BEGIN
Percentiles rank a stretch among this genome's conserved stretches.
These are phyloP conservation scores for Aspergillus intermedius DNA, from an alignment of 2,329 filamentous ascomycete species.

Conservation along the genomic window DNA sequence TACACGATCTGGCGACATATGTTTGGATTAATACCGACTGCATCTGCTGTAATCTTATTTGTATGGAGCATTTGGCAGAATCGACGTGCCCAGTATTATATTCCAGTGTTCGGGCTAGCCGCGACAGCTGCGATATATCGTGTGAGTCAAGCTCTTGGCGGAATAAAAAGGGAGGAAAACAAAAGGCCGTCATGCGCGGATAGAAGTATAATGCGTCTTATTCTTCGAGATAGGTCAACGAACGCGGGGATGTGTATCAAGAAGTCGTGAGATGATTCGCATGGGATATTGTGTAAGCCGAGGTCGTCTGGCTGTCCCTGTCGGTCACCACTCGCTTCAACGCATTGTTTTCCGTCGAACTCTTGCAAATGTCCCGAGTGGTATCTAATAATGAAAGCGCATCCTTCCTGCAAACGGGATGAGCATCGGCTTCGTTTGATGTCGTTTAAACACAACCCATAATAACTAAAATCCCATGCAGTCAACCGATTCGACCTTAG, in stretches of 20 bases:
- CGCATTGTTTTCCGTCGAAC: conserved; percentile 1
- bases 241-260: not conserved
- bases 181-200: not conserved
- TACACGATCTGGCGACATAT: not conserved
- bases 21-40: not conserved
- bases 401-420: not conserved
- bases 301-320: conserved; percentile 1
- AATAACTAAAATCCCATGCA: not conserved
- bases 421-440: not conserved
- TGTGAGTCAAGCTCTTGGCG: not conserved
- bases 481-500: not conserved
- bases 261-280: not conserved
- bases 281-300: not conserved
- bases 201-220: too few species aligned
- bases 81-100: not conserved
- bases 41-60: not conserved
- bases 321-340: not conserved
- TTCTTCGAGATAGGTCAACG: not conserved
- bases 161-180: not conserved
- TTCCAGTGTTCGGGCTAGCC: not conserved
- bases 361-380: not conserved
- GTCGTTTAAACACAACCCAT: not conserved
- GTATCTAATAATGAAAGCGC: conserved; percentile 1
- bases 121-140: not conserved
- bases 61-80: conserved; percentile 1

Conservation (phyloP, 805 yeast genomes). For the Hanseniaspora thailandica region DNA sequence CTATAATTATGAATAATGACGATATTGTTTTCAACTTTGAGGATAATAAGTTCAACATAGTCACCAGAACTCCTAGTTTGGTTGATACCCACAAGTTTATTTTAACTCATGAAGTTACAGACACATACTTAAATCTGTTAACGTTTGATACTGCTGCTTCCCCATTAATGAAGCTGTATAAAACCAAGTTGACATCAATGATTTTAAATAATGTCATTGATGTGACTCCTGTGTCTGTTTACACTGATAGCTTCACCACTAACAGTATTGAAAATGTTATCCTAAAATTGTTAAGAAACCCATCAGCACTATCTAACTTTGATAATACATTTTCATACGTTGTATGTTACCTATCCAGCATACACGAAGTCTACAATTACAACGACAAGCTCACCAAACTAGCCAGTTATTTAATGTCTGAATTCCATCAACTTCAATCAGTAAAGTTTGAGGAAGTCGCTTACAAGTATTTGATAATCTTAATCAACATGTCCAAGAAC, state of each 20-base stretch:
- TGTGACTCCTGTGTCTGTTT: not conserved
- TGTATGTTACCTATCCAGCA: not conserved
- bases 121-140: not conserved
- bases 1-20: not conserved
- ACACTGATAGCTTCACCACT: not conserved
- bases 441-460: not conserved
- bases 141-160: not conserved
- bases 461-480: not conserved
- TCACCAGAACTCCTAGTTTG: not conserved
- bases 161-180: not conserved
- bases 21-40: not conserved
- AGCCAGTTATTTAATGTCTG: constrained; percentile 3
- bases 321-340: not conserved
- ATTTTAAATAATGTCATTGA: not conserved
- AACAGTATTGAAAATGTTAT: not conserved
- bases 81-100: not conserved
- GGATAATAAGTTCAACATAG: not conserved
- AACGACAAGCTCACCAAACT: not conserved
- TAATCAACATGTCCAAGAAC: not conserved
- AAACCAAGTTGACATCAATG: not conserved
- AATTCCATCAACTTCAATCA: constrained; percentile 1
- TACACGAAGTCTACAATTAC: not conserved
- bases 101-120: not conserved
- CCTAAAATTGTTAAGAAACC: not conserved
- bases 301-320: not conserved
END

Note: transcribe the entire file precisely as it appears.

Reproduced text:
Percentiles rank a stretch among this genome's conserved stretches.
These are phyloP conservation scores for Aspergillus intermedius DNA, from an alignment of 2,329 filamentous ascomycete species.

Conservation along the genomic window DNA sequence TACACGATCTGGCGACATATGTTTGGATTAATACCGACTGCATCTGCTGTAATCTTATTTGTATGGAGCATTTGGCAGAATCGACGTGCCCAGTATTATATTCCAGTGTTCGGGCTAGCCGCGACAGCTGCGATATATCGTGTGAGTCAAGCTCTTGGCGGAATAAAAAGGGAGGAAAACAAAAGGCCGTCATGCGCGGATAGAAGTATAATGCGTCTTATTCTTCGAGATAGGTCAACGAACGCGGGGATGTGTATCAAGAAGTCGTGAGATGATTCGCATGGGATATTGTGTAAGCCGAGGTCGTCTGGCTGTCCCTGTCGGTCACCACTCGCTTCAACGCATTGTTTTCCGTCGAACTCTTGCAAATGTCCCGAGTGGTATCTAATAATGAAAGCGCATCCTTCCTGCAAACGGGATGAGCATCGGCTTCGTTTGATGTCGTTTAAACACAACCCATAATAACTAAAATCCCATGCAGTCAACCGATTCGACCTTAG, in stretches of 20 bases:
- CGCATTGTTTTCCGTCGAAC: conserved; percentile 1
- bases 241-260: not conserved
- bases 181-200: not conserved
- TACACGATCTGGCGACATAT: not conserved
- bases 21-40: not conserved
- bases 401-420: not conserved
- bases 301-320: conserved; percentile 1
- AATAACTAAAATCCCATGCA: not conserved
- bases 421-440: not conserved
- TGTGAGTCAAGCTCTTGGCG: not conserved
- bases 481-500: not conserved
- bases 261-280: not conserved
- bases 281-300: not conserved
- bases 201-220: too few species aligned
- bases 81-100: not conserved
- bases 41-60: not conserved
- bases 321-340: not conserved
- TTCTTCGAGATAGGTCAACG: not conserved
- bases 161-180: not conserved
- TTCCAGTGTTCGGGCTAGCC: not conserved
- bases 361-380: not conserved
- GTCGTTTAAACACAACCCAT: not conserved
- GTATCTAATAATGAAAGCGC: conserved; percentile 1
- bases 121-140: not conserved
- bases 61-80: conserved; percentile 1

Conservation (phyloP, 805 yeast genomes). For the Hanseniaspora thailandica region DNA sequence CTATAATTATGAATAATGACGATATTGTTTTCAACTTTGAGGATAATAAGTTCAACATAGTCACCAGAACTCCTAGTTTGGTTGATACCCACAAGTTTATTTTAACTCATGAAGTTACAGACACATACTTAAATCTGTTAACGTTTGATACTGCTGCTTCCCCATTAATGAAGCTGTATAAAACCAAGTTGACATCAATGATTTTAAATAATGTCATTGATGTGACTCCTGTGTCTGTTTACACTGATAGCTTCACCACTAACAGTATTGAAAATGTTATCCTAAAATTGTTAAGAAACCCATCAGCACTATCTAACTTTGATAATACATTTTCATACGTTGTATGTTACCTATCCAGCATACACGAAGTCTACAATTACAACGACAAGCTCACCAAACTAGCCAGTTATTTAATGTCTGAATTCCATCAACTTCAATCAGTAAAGTTTGAGGAAGTCGCTTACAAGTATTTGATAATCTTAATCAACATGTCCAAGAAC, state of each 20-base stretch:
- TGTGACTCCTGTGTCTGTTT: not conserved
- TGTATGTTACCTATCCAGCA: not conserved
- bases 121-140: not conserved
- bases 1-20: not conserved
- ACACTGATAGCTTCACCACT: not conserved
- bases 441-460: not conserved
- bases 141-160: not conserved
- bases 461-480: not conserved
- TCACCAGAACTCCTAGTTTG: not conserved
- bases 161-180: not conserved
- bases 21-40: not conserved
- AGCCAGTTATTTAATGTCTG: constrained; percentile 3
- bases 321-340: not conserved
- ATTTTAAATAATGTCATTGA: not conserved
- AACAGTATTGAAAATGTTAT: not conserved
- bases 81-100: not conserved
- GGATAATAAGTTCAACATAG: not conserved
- AACGACAAGCTCACCAAACT: not conserved
- TAATCAACATGTCCAAGAAC: not conserved
- AAACCAAGTTGACATCAATG: not conserved
- AATTCCATCAACTTCAATCA: constrained; percentile 1
- TACACGAAGTCTACAATTAC: not conserved
- bases 101-120: not conserved
- CCTAAAATTGTTAAGAAACC: not conserved
- bases 301-320: not conserved